An improved shelf life

June 2, 1995

(Photograph) - Senate House, location of the Ministry of Information in the film version of 1984, seems to shout bureaucracy. But Emma Robinson, head of the University of London Library which is housed there, is making sure that nothing is further from the truth.

Radical reforms in funding the University of London's central services which began nearly two years ago have left the central library in a unique and potentially awkward position.

"At the moment, we have on paper no secure sources of funding for next year. This makes budgeting extremely difficult," said Ms Robinson, at 41 one of the youngest university head librarians in the country. The schools of the university now decide whether to subscribe to the library and some of the larger ones have already partially opted out.

In response the library has sought to exploit outside sources, such as private colleges or research institutes. In all 23 per cent of the library's budget will have come from private sources this year.

"I am looking towards running the library far more as a business unit," said Ms Robinson. Soon after the funding changes she recommended hiring a marketing professional to secure outside funds, so Hilary Turner was taken on as library development/customer care manager. The post is believed to be the first of its kind in the country. She then led a marketing campaign to encourage more fee-paying private researchers and private colleges to use the library. These include lawyers and colleges such as the Royal Institute of Public Affairs.

Ms Turner is now focusing on fund-raising for the library as an additional source of income. She met Christine McGinlay of the University of Michigan at Ann Arbor, where they have a long tradition of fund-raising. "In the States, their philosophy is that everyone gives money; it's not such a dirty word over there. We have the difficulty of overcoming cultural change here, but I think we're getting there," said Ms Turner.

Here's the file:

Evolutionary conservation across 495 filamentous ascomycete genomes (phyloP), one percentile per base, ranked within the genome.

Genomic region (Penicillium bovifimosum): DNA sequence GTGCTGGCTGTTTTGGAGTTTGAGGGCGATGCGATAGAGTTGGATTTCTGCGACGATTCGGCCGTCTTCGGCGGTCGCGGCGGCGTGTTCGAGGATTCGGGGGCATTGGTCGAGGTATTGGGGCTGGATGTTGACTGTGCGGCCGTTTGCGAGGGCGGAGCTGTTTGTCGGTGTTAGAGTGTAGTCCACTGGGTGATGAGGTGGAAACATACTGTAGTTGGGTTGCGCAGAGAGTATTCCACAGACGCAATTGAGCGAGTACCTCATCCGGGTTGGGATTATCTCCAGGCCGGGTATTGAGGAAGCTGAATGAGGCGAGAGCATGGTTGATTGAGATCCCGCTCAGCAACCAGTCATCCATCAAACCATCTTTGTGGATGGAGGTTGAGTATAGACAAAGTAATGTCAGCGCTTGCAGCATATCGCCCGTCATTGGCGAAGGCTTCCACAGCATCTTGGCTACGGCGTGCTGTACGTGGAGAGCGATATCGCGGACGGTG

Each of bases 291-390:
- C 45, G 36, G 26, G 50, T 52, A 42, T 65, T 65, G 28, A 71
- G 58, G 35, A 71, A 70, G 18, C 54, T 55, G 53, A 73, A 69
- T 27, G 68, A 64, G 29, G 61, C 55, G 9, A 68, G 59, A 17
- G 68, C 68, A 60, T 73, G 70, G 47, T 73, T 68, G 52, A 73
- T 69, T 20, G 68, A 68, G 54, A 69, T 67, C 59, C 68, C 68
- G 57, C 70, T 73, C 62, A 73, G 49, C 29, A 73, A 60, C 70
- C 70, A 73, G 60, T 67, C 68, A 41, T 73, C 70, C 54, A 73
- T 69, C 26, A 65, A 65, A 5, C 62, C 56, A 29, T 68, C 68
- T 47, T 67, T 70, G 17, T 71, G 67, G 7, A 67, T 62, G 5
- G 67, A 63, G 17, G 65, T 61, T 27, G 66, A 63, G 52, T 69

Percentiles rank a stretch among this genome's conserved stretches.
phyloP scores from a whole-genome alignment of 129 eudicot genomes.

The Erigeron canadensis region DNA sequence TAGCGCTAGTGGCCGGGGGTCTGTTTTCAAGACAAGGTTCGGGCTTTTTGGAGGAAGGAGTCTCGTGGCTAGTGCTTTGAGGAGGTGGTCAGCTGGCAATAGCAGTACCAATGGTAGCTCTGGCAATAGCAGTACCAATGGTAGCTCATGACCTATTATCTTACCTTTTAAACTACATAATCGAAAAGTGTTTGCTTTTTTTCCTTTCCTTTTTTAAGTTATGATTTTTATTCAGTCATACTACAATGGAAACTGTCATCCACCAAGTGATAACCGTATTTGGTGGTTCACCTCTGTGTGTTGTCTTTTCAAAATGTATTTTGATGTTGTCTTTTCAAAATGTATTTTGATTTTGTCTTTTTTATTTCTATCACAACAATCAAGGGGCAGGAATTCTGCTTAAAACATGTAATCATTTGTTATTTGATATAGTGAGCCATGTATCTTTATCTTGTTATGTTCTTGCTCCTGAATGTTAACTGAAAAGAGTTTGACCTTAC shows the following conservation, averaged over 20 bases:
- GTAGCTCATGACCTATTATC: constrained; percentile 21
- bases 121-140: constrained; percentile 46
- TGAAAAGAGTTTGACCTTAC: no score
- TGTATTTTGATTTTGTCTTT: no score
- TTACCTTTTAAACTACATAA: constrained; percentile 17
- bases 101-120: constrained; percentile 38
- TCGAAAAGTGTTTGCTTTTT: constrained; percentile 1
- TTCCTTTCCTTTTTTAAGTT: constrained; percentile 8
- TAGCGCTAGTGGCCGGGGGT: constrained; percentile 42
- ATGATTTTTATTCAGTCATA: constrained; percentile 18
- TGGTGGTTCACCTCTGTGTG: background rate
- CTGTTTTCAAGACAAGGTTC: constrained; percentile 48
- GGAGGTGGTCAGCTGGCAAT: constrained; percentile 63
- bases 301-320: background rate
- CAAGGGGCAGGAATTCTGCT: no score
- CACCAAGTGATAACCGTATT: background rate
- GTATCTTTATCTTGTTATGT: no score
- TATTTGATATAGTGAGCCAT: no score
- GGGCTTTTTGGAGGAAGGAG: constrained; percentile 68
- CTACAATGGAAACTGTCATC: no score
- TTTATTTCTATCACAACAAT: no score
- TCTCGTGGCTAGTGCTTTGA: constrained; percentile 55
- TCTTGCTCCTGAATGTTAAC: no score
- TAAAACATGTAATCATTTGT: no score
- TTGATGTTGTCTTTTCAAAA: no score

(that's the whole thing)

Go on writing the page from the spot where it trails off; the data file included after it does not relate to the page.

A very high proportion of the library's undergraduate users are not members of the University of London. During vacation periods up to 60 per cent are from elsewhere, because a disproportionate number of undergraduates live in London, and exercise their reciprocal rights of access. These students are effectively funded out of the remaining "non-formula funding" that the library still receives. This funding also helps pay for the library's special collections, which are used by researchers from all around the country - more than 70 per cent of people using these collections are external users.

While they also encourage individual students at the "new" London universities to pay the Pounds 97 yearly subscription, they do not market their services to these institutions themselves, for fear that the University of London might lose its "competitive advantage" in attracting applicants.

Following Brian Follett's review of library services in 1993, a number of library performance indicators were identified, including "user satisfaction". The library teamed up with a company called Priority Search to produce a piece of software called Libra. "This software takes qualitative information and then quantifies it so that it can be analysed," says Ms Turner.

Before the survey, the library had been planning a new signage system, but later found that users rated this with a "negative priority".

"It's a very powerful management tool," remarked Ms Robinson. "We're very proud of this development, which has now been marketed and sold to 40 other universities, and we're now looking towards the overseas market."

"Other academic libraries have a far more well-defined community which they serve. We have to justify ourselves to our management and to people buying into our services, so such measurement is vital," says Ms Robinson.

She is supported in her endeavours by a 1993 report by Touche Ross consultants that reported that the library was indeed "value for money".

"Libraries are not swimming pools, which can be replaced at any time given the funding and the will. The University of London Library is surviving and even, in some respects, flourishing despite rather than because of the university whose name it bears," concluded Ms Robinson.

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